Would you consider putting a vapor barrier down under the slab? Do you plan on mixing all of the concrete yourself? What strength concrete will you be using? What thickness? Will you have footings? What kind of reinforcemet will you be using? What kind of soil will you be pouring on top of? That is a "start"
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"manyirons" wrote: ------------------------------------------------- You didn't tell us what sort of details you would have missed that the contractors didn't. What's so important that isn't obvious (to me)? ------------------------------------------------------
Remember, "A picture is worth a thousand words"?
Go watch concrete being laid.
Lew
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What if the contractor is a hack?
When I built swimming pools (gunite crew), I watched many a deck being laid. Fully half had to be torn out (that's also me on the 90lb jack) and redone cuz the contractor and his crew were either drunk or incompetent. The only thing I learned about laying concrete from that dolt was, do it right the first time. (I learned it, he didn't)
nb
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David Nebenzahl wrote:

This really misses the point. Shows like TOH aren't meant to provide all-encompassing A-Z instruction for people who have never held a hammer in their entire lives, that's probably not possible on TV as there are too many things people have to experience themselves to really understand. They know there are some things we'll pick up quickly (that's why they have experts who coach the homeowners through the basics) while there are more complicated jobs aimed at those who already know the difference between a jigsaw and a drill press.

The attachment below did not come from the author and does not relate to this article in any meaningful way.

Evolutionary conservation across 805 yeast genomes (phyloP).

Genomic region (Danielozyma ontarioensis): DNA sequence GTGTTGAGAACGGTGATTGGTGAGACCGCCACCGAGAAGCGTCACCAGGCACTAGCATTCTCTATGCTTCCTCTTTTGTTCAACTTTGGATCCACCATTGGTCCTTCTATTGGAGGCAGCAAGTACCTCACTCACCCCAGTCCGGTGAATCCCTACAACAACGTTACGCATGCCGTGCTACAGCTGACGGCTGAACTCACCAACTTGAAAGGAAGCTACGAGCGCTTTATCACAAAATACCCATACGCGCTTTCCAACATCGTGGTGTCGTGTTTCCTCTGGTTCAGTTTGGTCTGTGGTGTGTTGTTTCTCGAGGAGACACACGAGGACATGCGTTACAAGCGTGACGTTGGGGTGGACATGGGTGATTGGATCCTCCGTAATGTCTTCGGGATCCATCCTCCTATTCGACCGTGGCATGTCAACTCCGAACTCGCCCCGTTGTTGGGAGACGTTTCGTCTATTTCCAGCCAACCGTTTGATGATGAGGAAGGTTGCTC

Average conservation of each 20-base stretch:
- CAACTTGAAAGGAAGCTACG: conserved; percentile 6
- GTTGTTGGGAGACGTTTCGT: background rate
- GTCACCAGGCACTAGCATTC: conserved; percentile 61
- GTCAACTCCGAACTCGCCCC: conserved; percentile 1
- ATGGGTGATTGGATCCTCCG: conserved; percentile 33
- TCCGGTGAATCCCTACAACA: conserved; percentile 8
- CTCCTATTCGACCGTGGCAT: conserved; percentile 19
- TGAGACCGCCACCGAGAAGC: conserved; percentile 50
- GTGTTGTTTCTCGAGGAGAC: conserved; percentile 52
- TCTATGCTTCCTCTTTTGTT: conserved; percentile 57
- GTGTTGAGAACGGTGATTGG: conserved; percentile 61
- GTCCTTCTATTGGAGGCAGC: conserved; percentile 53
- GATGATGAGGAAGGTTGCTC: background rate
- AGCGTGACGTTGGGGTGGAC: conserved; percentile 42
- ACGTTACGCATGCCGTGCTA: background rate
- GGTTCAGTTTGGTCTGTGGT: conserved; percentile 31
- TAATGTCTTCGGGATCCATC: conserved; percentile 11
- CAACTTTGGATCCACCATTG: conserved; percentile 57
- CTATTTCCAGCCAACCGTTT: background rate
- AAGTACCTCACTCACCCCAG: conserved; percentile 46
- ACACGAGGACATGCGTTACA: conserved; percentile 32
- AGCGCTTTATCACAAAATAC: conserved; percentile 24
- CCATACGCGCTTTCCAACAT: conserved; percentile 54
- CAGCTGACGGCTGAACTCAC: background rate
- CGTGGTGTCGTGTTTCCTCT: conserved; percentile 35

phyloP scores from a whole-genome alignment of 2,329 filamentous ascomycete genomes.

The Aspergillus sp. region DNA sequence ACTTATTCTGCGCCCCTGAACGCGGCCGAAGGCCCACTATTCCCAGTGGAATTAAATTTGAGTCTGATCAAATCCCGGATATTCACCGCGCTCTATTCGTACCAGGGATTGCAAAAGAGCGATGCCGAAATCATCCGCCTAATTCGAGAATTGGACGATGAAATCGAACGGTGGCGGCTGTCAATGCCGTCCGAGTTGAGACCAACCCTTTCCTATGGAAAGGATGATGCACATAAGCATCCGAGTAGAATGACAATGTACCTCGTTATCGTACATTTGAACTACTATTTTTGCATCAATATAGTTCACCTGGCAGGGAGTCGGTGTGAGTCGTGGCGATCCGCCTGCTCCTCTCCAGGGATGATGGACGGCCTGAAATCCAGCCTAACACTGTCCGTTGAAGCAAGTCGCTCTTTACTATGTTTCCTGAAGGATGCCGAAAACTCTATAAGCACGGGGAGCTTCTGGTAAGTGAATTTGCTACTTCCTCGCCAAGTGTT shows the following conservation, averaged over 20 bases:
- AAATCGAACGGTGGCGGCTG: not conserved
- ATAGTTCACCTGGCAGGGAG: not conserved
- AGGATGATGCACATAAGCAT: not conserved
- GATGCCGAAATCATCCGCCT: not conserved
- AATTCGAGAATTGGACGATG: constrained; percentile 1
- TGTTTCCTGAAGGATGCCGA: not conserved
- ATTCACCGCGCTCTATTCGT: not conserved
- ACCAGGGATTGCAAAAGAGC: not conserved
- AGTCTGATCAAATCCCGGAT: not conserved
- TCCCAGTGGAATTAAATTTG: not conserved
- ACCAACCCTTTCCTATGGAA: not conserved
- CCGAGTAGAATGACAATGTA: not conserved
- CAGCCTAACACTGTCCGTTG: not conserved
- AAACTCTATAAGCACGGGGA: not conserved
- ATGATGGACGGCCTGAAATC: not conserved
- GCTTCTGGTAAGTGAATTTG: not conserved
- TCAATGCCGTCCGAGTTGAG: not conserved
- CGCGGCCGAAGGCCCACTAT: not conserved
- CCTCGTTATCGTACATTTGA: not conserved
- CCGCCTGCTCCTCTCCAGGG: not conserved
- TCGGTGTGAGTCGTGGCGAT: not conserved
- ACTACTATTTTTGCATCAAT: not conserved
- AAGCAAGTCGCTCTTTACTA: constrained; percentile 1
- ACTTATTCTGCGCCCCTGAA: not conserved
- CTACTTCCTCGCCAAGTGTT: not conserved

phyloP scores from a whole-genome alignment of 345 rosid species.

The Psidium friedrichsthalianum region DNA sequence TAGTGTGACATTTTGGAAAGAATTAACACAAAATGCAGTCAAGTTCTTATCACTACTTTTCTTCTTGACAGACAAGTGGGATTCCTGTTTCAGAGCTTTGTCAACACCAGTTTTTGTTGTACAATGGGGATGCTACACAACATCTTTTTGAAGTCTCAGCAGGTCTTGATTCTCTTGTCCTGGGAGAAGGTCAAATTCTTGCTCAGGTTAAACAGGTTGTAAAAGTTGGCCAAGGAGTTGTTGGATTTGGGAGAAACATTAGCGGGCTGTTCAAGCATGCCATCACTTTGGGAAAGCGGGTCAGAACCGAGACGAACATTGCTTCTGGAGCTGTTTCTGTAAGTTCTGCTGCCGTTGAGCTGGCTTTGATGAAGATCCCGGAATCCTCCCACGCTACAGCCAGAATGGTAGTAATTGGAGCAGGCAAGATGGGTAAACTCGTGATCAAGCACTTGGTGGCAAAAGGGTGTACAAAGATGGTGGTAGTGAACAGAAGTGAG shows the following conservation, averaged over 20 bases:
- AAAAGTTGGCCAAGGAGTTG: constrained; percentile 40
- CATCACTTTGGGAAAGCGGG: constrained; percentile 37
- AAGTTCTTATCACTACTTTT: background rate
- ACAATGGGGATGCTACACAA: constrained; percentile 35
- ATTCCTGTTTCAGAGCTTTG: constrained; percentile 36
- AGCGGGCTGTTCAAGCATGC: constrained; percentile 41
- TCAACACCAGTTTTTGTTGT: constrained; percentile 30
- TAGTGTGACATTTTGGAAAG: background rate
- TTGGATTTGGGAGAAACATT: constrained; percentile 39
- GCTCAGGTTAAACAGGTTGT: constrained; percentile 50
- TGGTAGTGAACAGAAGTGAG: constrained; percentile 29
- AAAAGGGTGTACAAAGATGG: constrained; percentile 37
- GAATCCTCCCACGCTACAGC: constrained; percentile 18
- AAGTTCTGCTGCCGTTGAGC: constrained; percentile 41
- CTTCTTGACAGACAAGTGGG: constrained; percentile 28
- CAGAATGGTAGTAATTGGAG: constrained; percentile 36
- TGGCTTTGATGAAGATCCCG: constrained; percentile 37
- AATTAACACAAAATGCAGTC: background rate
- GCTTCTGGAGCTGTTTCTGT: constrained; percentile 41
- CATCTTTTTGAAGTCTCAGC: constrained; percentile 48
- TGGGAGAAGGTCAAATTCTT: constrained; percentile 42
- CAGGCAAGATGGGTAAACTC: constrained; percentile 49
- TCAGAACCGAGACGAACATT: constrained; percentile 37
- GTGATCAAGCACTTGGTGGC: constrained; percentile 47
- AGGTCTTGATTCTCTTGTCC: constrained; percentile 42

Watching a video isn't a substitute for having the tool in your own hands and learning how to use it via the time-honored method of making mistakes. TOH and similar shows provide ideas to people with some experience of using tools, with tips and guidance to made the job easier, and frankly with inspiration--"Hey, I think I could do that." Expecting such a show to teach someone how to tie their shoes and wipe their nose is ridiculous, that isn't the purpose. Anyone who has done household repairs and upgrades knows it will take a lot longer and involve a few mistakes as compared to a TV show, who believes otherwise?
NYW is a whole different animal, it's aimed at people who already have a garage full of tools and some idea of how to use them--that Norm appears on both shows is irrelevant. Seriously, who expects things to go together as easily as Tommy or Norm make it look? What a misplaced complaint, but if the guy gets paid to write such foolishness I suppose he's laughing all the way to the bank.
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Nonsense. In the later shows, it was just getting ridiculous. Insanely expensive hi-tech options that any home owner, renovating or not, if they were well off enough to afford it, they were at a level where they probably didn't give a good goddamn about the technical merits/details. Just, "Here's my account. When will it be finished?" There was often no owner even on camera, just what's-his-face and the contractor. "Well Rick, tell us about these new boron fiber impregnated laminates. I understand they're the exact same ones used in the latest space shuttle toilet paper."
Sure pal. I'll take a dozen to go.
nb
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notbob wrote:

Of course they feature some razzle-dazzle stuff that no homeowner is likely to be able to install himself, but that doesn't invalidate the basic premise of the show. Many of us could handle framing or drywall or painting but would think twice about trying serious plumbing or wiring. That's no different than being unable to handle the high-tech stuff on today's shows, it's just a matter of degree. I agree that the "This Old Mansion" thing is sometimes carried too far, but the companies supplying that gee-whiz technology help to pay for the show too. And five minutes later Tommy is showing us how to install a garage door or sharpen a chisel--it ain't all big-bucks high-tech stuff.
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I agree that the "This Old Mansion" thing is

PLUS! Tommy keeps us up to date on all the new Festool stuff!